Translation:A man is eating.
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męż + czy + zna: the first one comes from old Polish mąż, now only meaning "husband" or an important person mąż stanu (= statesman); the second is the conjunction czy = 'whether' or 'if' or the particle that starts a question; the third one means "knows".
mężczyzna = husband + whether + knows = whether the husband knows :-) This is the question!
I hope this will help you memorize the word.
My syllabic decomposition was not scientific but only mnemonic. The actual origin is from old Slavic *mǫžьščina and in Polish the suffix -ina got replaced by more expansive -izna. There exist many Polish words with the suffix -izna/-yzna, e.g., pańszczyzna, włoszczyzna, siwizna, spuścizna, which indicate a formation of a noun from a different part of speech, such as an adjective (pański, włoski, siwy) or an adjectival participle (spuszczony).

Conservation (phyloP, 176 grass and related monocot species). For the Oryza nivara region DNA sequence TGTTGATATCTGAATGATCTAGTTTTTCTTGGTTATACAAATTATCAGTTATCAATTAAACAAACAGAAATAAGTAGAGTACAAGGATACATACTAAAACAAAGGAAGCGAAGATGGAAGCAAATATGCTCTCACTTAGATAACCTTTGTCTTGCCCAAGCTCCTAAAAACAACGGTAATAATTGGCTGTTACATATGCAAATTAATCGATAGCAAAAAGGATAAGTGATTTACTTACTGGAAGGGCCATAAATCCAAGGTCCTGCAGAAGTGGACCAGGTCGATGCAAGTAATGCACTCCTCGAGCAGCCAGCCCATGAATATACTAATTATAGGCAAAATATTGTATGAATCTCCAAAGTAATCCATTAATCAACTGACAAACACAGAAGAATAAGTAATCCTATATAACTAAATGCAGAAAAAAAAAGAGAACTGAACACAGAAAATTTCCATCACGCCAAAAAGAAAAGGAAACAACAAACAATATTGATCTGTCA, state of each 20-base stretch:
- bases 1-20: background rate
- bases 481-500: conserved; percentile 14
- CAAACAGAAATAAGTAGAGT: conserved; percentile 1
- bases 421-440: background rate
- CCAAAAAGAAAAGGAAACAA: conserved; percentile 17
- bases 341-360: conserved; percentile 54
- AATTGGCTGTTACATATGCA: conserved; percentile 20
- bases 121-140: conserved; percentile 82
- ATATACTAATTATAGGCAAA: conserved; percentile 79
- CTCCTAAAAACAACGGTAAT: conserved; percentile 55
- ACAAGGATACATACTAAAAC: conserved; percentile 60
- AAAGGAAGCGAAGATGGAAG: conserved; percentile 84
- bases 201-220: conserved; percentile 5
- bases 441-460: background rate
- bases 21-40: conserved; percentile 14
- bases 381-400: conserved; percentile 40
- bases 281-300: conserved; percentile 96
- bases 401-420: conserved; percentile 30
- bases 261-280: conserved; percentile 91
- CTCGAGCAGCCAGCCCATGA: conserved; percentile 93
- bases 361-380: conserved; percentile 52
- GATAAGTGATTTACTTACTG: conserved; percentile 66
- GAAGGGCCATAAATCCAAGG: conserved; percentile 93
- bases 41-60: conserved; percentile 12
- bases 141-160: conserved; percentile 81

Most forms do not have the softening that changes 'z' to 'ź'. See here: https://en.wiktionary.org/wiki/m%C4%99%C5%BCczyzna#Declension